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Obituary, Tim Rollins

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The Artist, Activist, and “Father” of K.O.S

[Jakarta, LTTW]“…They all hated school but they loved art, so I went through art to make them love knowledge…” That was what Tim Rollins told Artspace when they asked him about his students.

Tim Rollins, the New York artist, activist, and educator – known for his collaborative works with underprivileged and special needs children – died recently. According to Lehman Maupin Gallery, he passed away on December 26, 2017 at the age 62 in New York of natural causes.

Tim Rollins was born in 1955 in Pittsfield, Maine, where he was raised in a working-class family. His experience in a relatively poor household helped him relate to “the struggles of the kids’ families,” he told The New York Times in 1988. Rollins studied art at the University of Maine and earned a BFA from the School of Visual Arts in New York. In 1979, he co-founded the activist art collective Group Material. In 1980s, he was teaching art to special education students in the South Bronx. It was there that he launched Art and Knowledge Workshop, an after-school program for his most dedicated students, who would go on to become the founding members of K.O.S (Kids of Survival), a fluid group of young at-risk students.

One of Tim Rollins and K.O.S’ works, Amerika IX, 1987. MINT MUSEUM OF ART, CHARLOTTE, NORTH CAROLINA.

For more than three decades, Tim Rollins created works with them, which became one of the longest surviving collectives in the history of art. Rollins stated that K.O.S’ greatest achievement was challenging “elite notions of fine art that put boundaries on who can appreciate art, who can make art, and who can feel the impact of that art.” According to The New York Times, Rollins stated that his ideas are strongly influenced by the German conceptualist Joseph Beuys, ”who felt that art must be created by all, that it’s a part of everyday life.” He added, ”But I’ve extended his teachings into a real situation in a real community.”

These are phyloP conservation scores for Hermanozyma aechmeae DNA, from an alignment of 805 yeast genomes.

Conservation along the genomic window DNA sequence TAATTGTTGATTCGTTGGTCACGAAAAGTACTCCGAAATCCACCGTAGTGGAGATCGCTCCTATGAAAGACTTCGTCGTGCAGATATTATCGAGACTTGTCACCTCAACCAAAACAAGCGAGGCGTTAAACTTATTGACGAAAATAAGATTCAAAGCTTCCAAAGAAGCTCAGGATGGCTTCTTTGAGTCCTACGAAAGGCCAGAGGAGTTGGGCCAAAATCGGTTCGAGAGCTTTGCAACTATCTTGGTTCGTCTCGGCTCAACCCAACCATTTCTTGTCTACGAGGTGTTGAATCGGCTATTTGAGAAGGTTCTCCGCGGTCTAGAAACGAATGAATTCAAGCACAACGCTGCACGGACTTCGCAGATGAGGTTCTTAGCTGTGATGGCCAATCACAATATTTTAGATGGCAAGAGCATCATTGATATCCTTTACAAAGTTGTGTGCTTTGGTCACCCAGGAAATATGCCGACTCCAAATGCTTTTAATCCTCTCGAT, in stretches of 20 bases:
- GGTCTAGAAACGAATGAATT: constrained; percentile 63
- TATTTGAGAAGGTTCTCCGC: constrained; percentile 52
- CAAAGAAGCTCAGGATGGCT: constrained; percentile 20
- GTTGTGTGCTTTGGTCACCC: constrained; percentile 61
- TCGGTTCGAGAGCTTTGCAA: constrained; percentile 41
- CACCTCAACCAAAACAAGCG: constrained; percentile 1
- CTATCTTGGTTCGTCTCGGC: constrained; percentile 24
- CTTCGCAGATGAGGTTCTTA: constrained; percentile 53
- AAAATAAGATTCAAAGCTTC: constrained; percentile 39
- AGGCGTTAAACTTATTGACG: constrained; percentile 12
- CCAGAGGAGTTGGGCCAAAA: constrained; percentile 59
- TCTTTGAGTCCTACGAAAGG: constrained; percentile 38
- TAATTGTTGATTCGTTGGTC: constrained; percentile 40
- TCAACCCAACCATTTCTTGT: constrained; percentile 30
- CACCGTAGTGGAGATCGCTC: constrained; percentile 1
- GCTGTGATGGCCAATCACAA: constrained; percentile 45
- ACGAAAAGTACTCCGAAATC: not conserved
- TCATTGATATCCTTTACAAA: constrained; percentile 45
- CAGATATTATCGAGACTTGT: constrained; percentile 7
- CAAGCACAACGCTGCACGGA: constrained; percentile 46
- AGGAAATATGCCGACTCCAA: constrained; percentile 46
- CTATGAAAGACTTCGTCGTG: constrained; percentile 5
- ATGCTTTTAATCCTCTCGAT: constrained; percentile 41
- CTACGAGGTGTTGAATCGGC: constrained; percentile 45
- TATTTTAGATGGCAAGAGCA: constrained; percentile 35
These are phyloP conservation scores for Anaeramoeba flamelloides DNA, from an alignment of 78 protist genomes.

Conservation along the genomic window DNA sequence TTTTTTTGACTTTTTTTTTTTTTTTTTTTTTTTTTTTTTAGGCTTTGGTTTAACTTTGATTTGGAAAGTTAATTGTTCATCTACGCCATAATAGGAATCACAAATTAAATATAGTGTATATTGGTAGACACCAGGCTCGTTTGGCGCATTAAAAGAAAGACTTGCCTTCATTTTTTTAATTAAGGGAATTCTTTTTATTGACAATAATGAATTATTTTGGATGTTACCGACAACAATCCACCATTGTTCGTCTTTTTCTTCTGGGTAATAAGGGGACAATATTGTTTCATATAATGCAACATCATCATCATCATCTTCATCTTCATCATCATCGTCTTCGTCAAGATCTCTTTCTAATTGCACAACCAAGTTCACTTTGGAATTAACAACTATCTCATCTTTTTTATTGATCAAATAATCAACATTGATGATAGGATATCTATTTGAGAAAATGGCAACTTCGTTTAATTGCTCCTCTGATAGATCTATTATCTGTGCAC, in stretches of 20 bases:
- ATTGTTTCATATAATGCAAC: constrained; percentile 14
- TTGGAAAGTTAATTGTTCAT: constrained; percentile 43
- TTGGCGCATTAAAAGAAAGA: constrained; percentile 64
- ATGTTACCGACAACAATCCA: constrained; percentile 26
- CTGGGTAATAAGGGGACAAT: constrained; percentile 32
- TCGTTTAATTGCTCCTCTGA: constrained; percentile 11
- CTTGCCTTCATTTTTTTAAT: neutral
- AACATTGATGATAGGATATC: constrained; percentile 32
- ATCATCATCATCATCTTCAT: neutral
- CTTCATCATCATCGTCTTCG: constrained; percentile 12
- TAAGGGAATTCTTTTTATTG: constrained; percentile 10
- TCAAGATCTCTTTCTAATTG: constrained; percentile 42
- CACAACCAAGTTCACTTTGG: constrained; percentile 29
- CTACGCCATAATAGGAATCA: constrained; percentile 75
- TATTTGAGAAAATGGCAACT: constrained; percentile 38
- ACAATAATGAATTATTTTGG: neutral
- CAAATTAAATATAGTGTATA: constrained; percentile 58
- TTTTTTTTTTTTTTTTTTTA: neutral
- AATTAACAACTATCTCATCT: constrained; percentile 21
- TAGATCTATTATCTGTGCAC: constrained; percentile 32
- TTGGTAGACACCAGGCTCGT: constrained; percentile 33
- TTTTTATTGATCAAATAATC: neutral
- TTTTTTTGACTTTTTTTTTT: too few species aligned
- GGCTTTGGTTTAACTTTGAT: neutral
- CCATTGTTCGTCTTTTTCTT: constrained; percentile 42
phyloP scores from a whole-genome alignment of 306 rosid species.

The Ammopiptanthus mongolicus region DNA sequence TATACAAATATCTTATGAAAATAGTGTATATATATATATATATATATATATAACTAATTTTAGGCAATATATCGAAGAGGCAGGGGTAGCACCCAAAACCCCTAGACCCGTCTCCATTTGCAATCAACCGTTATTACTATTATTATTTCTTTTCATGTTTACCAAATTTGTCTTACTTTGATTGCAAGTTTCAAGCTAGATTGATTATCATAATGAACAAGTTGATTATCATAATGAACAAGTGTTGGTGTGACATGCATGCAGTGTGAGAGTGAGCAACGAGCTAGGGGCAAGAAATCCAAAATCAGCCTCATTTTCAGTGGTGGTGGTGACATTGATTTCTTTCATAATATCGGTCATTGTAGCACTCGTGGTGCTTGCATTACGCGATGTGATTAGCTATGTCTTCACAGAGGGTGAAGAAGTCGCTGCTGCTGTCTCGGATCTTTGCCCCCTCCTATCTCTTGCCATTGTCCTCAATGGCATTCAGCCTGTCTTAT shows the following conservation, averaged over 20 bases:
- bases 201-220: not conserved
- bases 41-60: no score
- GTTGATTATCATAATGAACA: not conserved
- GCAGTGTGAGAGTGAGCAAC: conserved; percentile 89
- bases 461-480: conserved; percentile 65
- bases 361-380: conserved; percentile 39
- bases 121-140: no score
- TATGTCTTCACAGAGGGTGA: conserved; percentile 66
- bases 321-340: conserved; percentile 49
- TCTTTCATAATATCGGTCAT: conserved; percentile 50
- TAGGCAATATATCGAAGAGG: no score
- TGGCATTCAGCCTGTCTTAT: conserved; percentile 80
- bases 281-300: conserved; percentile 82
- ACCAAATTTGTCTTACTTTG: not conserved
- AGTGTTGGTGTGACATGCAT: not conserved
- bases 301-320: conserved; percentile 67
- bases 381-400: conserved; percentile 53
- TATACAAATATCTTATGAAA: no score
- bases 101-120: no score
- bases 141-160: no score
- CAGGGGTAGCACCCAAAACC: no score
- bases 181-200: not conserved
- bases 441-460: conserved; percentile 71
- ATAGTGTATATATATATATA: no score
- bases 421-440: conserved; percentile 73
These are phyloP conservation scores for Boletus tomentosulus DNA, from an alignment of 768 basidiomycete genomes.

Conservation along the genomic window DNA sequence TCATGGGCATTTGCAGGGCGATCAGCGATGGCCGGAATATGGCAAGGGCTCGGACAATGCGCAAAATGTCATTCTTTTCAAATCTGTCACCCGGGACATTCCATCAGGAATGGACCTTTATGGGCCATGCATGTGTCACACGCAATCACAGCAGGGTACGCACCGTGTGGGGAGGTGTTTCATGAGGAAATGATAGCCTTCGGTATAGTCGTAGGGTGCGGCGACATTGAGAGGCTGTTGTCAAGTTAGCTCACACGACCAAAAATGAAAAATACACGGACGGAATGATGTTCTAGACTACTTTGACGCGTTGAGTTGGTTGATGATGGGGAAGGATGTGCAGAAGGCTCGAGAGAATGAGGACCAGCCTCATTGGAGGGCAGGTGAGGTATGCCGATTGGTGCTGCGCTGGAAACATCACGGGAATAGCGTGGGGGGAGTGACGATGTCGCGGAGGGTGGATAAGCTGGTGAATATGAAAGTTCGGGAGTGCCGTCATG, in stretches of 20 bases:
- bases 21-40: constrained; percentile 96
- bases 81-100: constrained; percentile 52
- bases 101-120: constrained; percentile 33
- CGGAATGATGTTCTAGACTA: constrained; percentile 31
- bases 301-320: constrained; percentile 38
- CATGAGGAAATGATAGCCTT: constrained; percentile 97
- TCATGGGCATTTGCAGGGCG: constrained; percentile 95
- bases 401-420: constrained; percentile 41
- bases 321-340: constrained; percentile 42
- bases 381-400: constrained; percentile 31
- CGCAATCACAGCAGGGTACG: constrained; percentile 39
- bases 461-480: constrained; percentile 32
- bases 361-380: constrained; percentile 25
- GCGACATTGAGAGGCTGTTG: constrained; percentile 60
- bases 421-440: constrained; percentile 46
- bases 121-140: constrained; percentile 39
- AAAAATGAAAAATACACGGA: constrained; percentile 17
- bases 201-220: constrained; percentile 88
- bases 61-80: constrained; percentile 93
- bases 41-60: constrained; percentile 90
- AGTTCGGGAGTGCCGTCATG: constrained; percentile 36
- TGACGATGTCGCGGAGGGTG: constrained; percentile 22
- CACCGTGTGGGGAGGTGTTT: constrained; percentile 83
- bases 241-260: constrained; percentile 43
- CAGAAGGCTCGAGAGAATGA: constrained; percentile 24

Rollins didn’t just use art as a vehicle of self-expression, but also as an educational method by utilizing literature, music, and visual art.

He encouraged K.O.S to undergo trial and error as a learning process – a lesson he learned when he studied under John Cage, one of the legendary 20th century composers. Hugely inspired by Arte Povera, he encouraged K.O.S to utilize humble materials to create art. Also inspired by the Baptish Church, he used “call and response” method in their art-making process; where the “call” is inspirational text often derived from passages of archival books (such as Orwell’s Animal Farm, Kafka’s Amerika, and R. Ellison’s Invisible Man) or music score pages of classics like Schubert’s Winterreise – and the “response” is what ends up on the canvas or directly onto those printed pages or sheet music.

Tim Rollins and K.O.S, Amerika: ten works, 1988. Source from

Storytelling also became Rollins’ chosen method. Since storytelling must be performed face to face, it automatically becomes a form of guidance. Thus, the moral ethics could be delivered. ”My job is to promote structure and discipline in the kids’ lives,” he said, ”and give them the training to use their talents toward something positive and socially responsible.”

From Listen to the World’s perspective, Rollins’ vast array of methods taught the students about creativity, hardship, interpretation, theorizing the imagination, teamwork, and self-reliance.

”We’ll miss it [Rollins and his leadership], but you got to lead your own life someday,” said George Garces, a (former) member of K.O.S in The New York Times’ 1988 interview; an attestation of how much Rollins contribute to the lives of his students.

What Rollins had done reminds us of a quote from the Sacred Bridge Foundation, “Changes can only happen on the ground.” Underlining the importance of “doing real things.”

Upon Rollins’ death, K.O.S stated that they plan on continuing their mentor’s visionary works.

Salute to Tim Rollins – not forgetting to mention Kool Herc, El Sistema, and other minorities – who see art as the main frontier of ethics to strive towards “positive” future for generation to come.  It’s only right to close this writing with Rollins’ 1981 famous program’s announcement, “Today we’re going to make art, but we’re also going to make history.” Indeed!



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4 years ago

Hope we can carry on with his spirit and passion in arts and education. He has left a legacy in the world, now we, as a part of today’s young generation, have the responsibility to continue his legacy.

4 years ago

Another thing that needs to be well-pondered is that this form of collaboration gives mutual enrichment to both Rollins and the students (K.O.S). Fascinating!

Rest in Peace, Tim Rollins.